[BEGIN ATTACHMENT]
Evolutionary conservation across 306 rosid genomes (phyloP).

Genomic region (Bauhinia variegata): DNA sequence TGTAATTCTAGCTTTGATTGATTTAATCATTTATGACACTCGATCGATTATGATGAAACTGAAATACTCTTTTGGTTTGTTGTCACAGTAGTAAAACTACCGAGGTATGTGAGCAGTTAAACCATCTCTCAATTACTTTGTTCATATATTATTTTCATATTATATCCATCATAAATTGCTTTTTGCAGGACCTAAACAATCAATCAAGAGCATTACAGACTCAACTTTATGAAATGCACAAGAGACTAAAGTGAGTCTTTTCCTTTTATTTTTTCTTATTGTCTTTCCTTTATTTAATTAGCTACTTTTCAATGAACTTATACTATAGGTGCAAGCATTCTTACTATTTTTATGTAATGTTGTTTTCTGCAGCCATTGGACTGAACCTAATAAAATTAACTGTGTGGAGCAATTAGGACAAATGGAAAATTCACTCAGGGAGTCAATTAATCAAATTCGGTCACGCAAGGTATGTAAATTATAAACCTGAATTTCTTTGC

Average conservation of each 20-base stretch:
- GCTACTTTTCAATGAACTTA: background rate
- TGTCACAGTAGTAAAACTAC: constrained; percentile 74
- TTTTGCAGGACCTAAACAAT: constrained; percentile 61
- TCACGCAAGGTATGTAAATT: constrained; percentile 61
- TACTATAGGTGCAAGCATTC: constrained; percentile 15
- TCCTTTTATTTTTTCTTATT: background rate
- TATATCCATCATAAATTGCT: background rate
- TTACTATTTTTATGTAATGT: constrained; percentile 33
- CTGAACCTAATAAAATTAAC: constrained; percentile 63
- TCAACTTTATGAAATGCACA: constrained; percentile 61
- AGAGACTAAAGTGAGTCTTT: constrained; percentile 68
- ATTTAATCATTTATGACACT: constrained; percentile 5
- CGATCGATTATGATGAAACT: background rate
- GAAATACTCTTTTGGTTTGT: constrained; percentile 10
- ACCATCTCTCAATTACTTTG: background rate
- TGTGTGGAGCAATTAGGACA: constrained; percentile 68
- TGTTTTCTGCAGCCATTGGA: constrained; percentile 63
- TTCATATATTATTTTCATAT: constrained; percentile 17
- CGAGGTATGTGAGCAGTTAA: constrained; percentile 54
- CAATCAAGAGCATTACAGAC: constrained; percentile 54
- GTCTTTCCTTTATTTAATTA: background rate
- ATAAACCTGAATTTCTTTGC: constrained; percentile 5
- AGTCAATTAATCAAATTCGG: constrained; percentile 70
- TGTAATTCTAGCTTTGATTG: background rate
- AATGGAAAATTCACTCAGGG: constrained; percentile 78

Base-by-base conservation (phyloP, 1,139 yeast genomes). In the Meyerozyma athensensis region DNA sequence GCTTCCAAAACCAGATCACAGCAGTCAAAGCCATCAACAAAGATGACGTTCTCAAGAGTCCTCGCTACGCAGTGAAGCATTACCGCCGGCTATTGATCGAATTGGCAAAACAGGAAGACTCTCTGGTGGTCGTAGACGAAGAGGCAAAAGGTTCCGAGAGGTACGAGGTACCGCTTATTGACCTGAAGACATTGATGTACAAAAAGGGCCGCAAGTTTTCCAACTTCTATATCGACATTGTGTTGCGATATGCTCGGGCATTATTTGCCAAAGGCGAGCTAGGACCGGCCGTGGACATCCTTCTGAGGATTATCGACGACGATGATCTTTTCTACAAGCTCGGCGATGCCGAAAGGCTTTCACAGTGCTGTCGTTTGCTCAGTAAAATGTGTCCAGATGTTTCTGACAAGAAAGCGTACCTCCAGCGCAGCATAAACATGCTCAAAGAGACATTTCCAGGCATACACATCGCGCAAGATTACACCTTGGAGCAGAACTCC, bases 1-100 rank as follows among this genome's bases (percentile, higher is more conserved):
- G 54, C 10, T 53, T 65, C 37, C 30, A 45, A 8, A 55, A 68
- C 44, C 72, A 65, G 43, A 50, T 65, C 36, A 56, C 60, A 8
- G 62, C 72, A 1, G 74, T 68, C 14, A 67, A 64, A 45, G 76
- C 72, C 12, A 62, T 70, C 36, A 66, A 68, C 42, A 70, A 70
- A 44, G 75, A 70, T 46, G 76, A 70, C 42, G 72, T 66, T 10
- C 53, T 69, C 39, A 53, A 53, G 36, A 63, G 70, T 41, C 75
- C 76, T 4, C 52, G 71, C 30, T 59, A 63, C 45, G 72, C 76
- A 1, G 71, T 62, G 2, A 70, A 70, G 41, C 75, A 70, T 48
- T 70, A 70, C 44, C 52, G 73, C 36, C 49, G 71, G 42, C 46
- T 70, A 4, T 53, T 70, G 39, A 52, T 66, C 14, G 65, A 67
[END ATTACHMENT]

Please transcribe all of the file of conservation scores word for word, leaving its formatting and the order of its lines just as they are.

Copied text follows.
Evolutionary conservation across 306 rosid genomes (phyloP).

Genomic region (Bauhinia variegata): DNA sequence TGTAATTCTAGCTTTGATTGATTTAATCATTTATGACACTCGATCGATTATGATGAAACTGAAATACTCTTTTGGTTTGTTGTCACAGTAGTAAAACTACCGAGGTATGTGAGCAGTTAAACCATCTCTCAATTACTTTGTTCATATATTATTTTCATATTATATCCATCATAAATTGCTTTTTGCAGGACCTAAACAATCAATCAAGAGCATTACAGACTCAACTTTATGAAATGCACAAGAGACTAAAGTGAGTCTTTTCCTTTTATTTTTTCTTATTGTCTTTCCTTTATTTAATTAGCTACTTTTCAATGAACTTATACTATAGGTGCAAGCATTCTTACTATTTTTATGTAATGTTGTTTTCTGCAGCCATTGGACTGAACCTAATAAAATTAACTGTGTGGAGCAATTAGGACAAATGGAAAATTCACTCAGGGAGTCAATTAATCAAATTCGGTCACGCAAGGTATGTAAATTATAAACCTGAATTTCTTTGC

Average conservation of each 20-base stretch:
- GCTACTTTTCAATGAACTTA: background rate
- TGTCACAGTAGTAAAACTAC: constrained; percentile 74
- TTTTGCAGGACCTAAACAAT: constrained; percentile 61
- TCACGCAAGGTATGTAAATT: constrained; percentile 61
- TACTATAGGTGCAAGCATTC: constrained; percentile 15
- TCCTTTTATTTTTTCTTATT: background rate
- TATATCCATCATAAATTGCT: background rate
- TTACTATTTTTATGTAATGT: constrained; percentile 33
- CTGAACCTAATAAAATTAAC: constrained; percentile 63
- TCAACTTTATGAAATGCACA: constrained; percentile 61
- AGAGACTAAAGTGAGTCTTT: constrained; percentile 68
- ATTTAATCATTTATGACACT: constrained; percentile 5
- CGATCGATTATGATGAAACT: background rate
- GAAATACTCTTTTGGTTTGT: constrained; percentile 10
- ACCATCTCTCAATTACTTTG: background rate
- TGTGTGGAGCAATTAGGACA: constrained; percentile 68
- TGTTTTCTGCAGCCATTGGA: constrained; percentile 63
- TTCATATATTATTTTCATAT: constrained; percentile 17
- CGAGGTATGTGAGCAGTTAA: constrained; percentile 54
- CAATCAAGAGCATTACAGAC: constrained; percentile 54
- GTCTTTCCTTTATTTAATTA: background rate
- ATAAACCTGAATTTCTTTGC: constrained; percentile 5
- AGTCAATTAATCAAATTCGG: constrained; percentile 70
- TGTAATTCTAGCTTTGATTG: background rate
- AATGGAAAATTCACTCAGGG: constrained; percentile 78

Base-by-base conservation (phyloP, 1,139 yeast genomes). In the Meyerozyma athensensis region DNA sequence GCTTCCAAAACCAGATCACAGCAGTCAAAGCCATCAACAAAGATGACGTTCTCAAGAGTCCTCGCTACGCAGTGAAGCATTACCGCCGGCTATTGATCGAATTGGCAAAACAGGAAGACTCTCTGGTGGTCGTAGACGAAGAGGCAAAAGGTTCCGAGAGGTACGAGGTACCGCTTATTGACCTGAAGACATTGATGTACAAAAAGGGCCGCAAGTTTTCCAACTTCTATATCGACATTGTGTTGCGATATGCTCGGGCATTATTTGCCAAAGGCGAGCTAGGACCGGCCGTGGACATCCTTCTGAGGATTATCGACGACGATGATCTTTTCTACAAGCTCGGCGATGCCGAAAGGCTTTCACAGTGCTGTCGTTTGCTCAGTAAAATGTGTCCAGATGTTTCTGACAAGAAAGCGTACCTCCAGCGCAGCATAAACATGCTCAAAGAGACATTTCCAGGCATACACATCGCGCAAGATTACACCTTGGAGCAGAACTCC, bases 1-100 rank as follows among this genome's bases (percentile, higher is more conserved):
- G 54, C 10, T 53, T 65, C 37, C 30, A 45, A 8, A 55, A 68
- C 44, C 72, A 65, G 43, A 50, T 65, C 36, A 56, C 60, A 8
- G 62, C 72, A 1, G 74, T 68, C 14, A 67, A 64, A 45, G 76
- C 72, C 12, A 62, T 70, C 36, A 66, A 68, C 42, A 70, A 70
- A 44, G 75, A 70, T 46, G 76, A 70, C 42, G 72, T 66, T 10
- C 53, T 69, C 39, A 53, A 53, G 36, A 63, G 70, T 41, C 75
- C 76, T 4, C 52, G 71, C 30, T 59, A 63, C 45, G 72, C 76
- A 1, G 71, T 62, G 2, A 70, A 70, G 41, C 75, A 70, T 48
- T 70, A 70, C 44, C 52, G 73, C 36, C 49, G 71, G 42, C 46
- T 70, A 4, T 53, T 70, G 39, A 52, T 66, C 14, G 65, A 67